Trump-O-Meter

Enact term limits

"If I'm elected president, I will push for a constitutional amendment to impose term limits on all members of Congress."


Enact term limits

PolitiFact is tracking the promises of President Donald Trump. See them all at PolitiFact.com.

As the political outsider turned president of the United States, Donald Trump has proposed a five-point plan to crack down on corruption in Washington in his first 100 days in office. Included in that crack down: establishing congressional term limits.

"If I’m elected president, I will push for a constitutional amendment to impose term limits on all members of Congress,” Trump said at a rally in Colorado Springs, Colo. “Right? They’ve been talking about that for years.”

Under Trump’s proposal, U.S. House members would be limited to six years and senators would be limited to 12 years. This promise will be a challenge because the only one way to enact congressional term limits is through a constitutional amendment, which has only happened 27 times in the history of the United States.

WHY HE'S PROMISING IT

Members of the U.S. House of Representatives can serve unlimited two-year terms. Senators can serve unlimited six-year terms.

Supporters of Trump’s initiatives believe unlimited terms motivate representatives to focus on getting re-elected, thus causing a disconnect between the voter and politician. Those who favor unlimited congressional term limits believe the time allows the officeholder to fully understand the issues facing the constituency.

WHAT NEEDS TO HAPPEN

There’s only one way to enact congressional term limits — a constitutional amendment.

An amendments can be proposed in two ways. The first way is approval by two-thirds of the Senate and the House on the proposal. Amendments can also be proposed at a convention called by two-thirds of state legislatures.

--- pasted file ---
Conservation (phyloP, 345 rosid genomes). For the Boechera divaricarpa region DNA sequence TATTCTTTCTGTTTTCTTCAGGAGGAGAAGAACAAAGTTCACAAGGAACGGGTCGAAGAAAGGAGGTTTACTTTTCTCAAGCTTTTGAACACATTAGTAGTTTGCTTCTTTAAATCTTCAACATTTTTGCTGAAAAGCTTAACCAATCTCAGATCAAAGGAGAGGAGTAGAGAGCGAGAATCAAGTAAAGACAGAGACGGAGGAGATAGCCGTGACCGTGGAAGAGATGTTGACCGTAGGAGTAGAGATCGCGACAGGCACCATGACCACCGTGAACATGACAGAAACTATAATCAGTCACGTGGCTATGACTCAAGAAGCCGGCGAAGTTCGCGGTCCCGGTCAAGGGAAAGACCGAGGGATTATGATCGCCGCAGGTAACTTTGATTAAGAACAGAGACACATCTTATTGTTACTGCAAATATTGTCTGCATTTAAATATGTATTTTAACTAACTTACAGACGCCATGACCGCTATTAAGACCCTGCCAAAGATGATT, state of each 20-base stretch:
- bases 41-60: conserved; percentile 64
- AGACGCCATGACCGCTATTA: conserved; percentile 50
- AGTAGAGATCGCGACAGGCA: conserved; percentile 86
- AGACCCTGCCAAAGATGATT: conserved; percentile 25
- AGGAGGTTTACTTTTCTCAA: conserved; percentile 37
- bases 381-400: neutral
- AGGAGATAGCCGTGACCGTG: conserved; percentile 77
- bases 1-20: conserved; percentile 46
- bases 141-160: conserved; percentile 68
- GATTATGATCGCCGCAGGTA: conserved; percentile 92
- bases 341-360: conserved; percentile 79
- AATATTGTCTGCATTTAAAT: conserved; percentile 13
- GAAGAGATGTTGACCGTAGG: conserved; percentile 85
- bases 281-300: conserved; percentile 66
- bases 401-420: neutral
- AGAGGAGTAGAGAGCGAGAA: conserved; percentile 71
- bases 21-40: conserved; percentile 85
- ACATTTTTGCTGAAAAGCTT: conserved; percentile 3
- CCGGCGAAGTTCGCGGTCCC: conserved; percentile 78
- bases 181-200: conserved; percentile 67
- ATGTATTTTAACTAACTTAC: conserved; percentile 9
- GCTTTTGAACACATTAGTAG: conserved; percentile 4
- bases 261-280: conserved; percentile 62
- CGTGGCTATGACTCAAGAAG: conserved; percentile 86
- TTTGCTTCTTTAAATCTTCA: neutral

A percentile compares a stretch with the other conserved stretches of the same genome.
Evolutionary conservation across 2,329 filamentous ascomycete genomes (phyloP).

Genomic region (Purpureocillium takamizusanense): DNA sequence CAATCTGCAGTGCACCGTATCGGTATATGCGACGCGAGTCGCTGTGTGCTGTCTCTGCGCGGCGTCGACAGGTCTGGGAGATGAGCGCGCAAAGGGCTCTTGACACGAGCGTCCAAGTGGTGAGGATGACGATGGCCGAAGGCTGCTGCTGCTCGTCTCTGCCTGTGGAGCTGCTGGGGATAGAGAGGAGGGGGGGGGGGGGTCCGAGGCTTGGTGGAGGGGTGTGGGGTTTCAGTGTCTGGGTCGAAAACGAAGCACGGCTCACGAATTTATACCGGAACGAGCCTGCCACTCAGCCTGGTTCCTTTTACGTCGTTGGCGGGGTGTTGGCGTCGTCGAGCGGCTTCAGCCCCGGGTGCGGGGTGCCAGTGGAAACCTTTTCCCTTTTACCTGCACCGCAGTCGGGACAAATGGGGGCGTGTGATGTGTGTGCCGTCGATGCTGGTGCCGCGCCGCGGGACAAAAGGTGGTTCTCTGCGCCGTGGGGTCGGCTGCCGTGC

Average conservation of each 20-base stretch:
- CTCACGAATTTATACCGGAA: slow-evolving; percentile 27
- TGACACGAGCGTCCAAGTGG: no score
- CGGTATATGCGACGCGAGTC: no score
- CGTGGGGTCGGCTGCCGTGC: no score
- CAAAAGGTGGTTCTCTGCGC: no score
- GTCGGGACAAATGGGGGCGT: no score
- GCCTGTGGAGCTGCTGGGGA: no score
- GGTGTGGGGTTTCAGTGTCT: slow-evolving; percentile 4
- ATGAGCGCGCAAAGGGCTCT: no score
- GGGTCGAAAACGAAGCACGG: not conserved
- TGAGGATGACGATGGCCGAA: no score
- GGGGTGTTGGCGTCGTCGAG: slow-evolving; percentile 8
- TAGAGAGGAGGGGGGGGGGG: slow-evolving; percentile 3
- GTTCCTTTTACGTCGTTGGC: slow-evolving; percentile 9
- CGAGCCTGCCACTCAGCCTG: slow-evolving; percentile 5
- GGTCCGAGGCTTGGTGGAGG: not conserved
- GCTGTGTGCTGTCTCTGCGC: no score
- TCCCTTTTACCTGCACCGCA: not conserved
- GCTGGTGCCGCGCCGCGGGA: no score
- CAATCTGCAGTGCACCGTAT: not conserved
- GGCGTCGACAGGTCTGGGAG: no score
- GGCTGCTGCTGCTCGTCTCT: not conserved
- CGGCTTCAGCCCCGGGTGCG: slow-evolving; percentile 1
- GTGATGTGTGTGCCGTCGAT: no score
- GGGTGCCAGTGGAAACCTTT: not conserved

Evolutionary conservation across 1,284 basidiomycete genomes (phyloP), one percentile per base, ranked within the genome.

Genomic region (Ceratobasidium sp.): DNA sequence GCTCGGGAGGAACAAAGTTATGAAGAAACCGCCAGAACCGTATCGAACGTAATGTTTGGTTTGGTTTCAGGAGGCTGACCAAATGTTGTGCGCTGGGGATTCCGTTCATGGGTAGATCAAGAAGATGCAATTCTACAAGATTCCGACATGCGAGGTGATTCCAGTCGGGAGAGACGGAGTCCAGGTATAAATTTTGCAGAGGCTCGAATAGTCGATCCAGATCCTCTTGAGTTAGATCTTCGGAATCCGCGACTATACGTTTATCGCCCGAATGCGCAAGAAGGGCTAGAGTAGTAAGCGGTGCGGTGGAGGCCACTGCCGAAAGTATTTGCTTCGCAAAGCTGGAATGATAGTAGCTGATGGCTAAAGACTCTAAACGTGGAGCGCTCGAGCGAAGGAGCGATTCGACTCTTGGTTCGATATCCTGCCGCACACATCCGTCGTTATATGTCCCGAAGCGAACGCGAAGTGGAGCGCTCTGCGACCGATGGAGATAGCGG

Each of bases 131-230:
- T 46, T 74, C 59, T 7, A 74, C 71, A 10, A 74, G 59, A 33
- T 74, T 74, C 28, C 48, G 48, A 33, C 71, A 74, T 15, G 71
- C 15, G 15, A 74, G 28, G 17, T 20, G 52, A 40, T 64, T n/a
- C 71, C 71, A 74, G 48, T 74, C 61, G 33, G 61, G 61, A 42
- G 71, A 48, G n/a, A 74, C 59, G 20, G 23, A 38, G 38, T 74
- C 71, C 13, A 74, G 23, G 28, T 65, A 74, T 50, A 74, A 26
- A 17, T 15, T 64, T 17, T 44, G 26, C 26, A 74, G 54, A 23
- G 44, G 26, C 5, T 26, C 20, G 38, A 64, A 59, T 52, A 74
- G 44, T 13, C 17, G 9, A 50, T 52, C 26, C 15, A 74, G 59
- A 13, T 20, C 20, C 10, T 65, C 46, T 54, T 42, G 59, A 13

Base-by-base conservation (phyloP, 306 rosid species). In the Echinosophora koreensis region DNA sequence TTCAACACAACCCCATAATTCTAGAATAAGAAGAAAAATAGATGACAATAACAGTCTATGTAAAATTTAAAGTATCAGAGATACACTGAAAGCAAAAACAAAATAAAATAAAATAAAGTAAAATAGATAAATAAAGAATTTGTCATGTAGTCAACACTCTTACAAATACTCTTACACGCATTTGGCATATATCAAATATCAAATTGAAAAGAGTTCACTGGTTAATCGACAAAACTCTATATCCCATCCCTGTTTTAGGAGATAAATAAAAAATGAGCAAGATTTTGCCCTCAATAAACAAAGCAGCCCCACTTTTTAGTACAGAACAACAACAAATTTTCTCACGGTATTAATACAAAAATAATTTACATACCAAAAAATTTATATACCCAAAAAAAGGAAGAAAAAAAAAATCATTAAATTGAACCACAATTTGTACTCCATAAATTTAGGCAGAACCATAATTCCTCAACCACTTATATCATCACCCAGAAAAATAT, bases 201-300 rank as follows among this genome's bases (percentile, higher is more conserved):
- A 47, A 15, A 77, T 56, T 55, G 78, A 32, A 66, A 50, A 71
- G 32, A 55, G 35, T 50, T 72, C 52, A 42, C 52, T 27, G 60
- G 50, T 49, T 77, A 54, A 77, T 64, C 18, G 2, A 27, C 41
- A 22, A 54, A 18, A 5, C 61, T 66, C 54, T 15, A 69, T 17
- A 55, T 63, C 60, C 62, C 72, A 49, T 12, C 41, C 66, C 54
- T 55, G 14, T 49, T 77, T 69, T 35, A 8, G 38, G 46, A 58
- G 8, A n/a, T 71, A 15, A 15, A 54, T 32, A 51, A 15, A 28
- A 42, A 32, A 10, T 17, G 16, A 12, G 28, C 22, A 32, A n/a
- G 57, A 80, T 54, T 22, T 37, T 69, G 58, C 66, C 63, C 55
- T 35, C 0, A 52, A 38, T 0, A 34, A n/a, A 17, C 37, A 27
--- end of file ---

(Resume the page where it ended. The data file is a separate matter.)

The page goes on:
From there, there are two ways to ratify an amendment. The first is if three-fourths of state legislatures vote in favor of the amendment. The second is if Congress directs states to establish ratifying conventions where three-fourths of all states must approve of the amendment.

On January 3, 2017, former presidential candidate Sen. Ted Cruz (R-Texas) and U.S. Rep. Ron DeSantis (R-Fla.) introduced an amendment to impose term limits on members of Congress. It would limit U.S. senators to two six-year terms and members of the U.S. House of Representatives to three two-year terms.   

WHAT’S STANDING IN HIS WAY

Past proposals to establish term limits have never been successful, sometimes facing opposition from both parties.

Two decades ago, then-House Speaker Newt Gingrich unveiled the “Contract with America,” which included a proposal to establish term limits. The proposal for term limits was brought to Congress as a constitutional amendment and failed in the House.

“This frankly feels like one of those zombie policy ideas that just doesn't die, and pops up in response to frustration with Congress,” said Laura Blessing, a professor at the Government Affairs Institute at Georgetown University.

Updates

McConnell poses big obstacle to enacting congressional term limits

Now that he's president, Donald Trump's promise to enact congressional term limits is getting a modicum of support in the House, but it faces a firm roadblock in the Senate -- not to mention an arduous path through the nation's state legislatures if it somehow clears both hurdles on Capitol Hill.

As we have noted, enacting term limits can only be done through a constitutional amendment. That's an arduous process that has only been achieved 27 times in the nation's history.

There's a sliver of good news for Trump in the House, where eight bills to impose term limits have been introduced by a variety of Republican lawmakers.

In addition, Sen. Ted Cruz, R-Texas, has introduced a similar bill in the Senate, where it has secured co-sponsorship by 10 of his colleagues.

However, in his post-election press conference in November, Senate Majority Leader Mitch McConnell, R-Ky., was asked if the Senate would consider legislation to limit terms.

McConnell responded, "I would say we have term limits now. They're called elections. And it will not be on the agenda in the Senate."

Since McConnell essentially has the authority to determine what business the Senate takes up, his opposition is an almost insurmountable obstacle. We rate this promise Stalled.

Sources:

Congress.gov, bill pages for H.J.Res.85, H.J.Res.50, H.J.Res.23, H.J.Res.20, H.J.Res.6, H.J.Res.4, H.J.Res.17, and H.J.Res.13.

NBC News, "McConnell Differs From Trump on Term Limits, NATO," Nov. 9, 2017

Email interview with Don Stewart, spokesman for Senate Majority Leader Mitch McConnell, R-Ky., March 27, 2017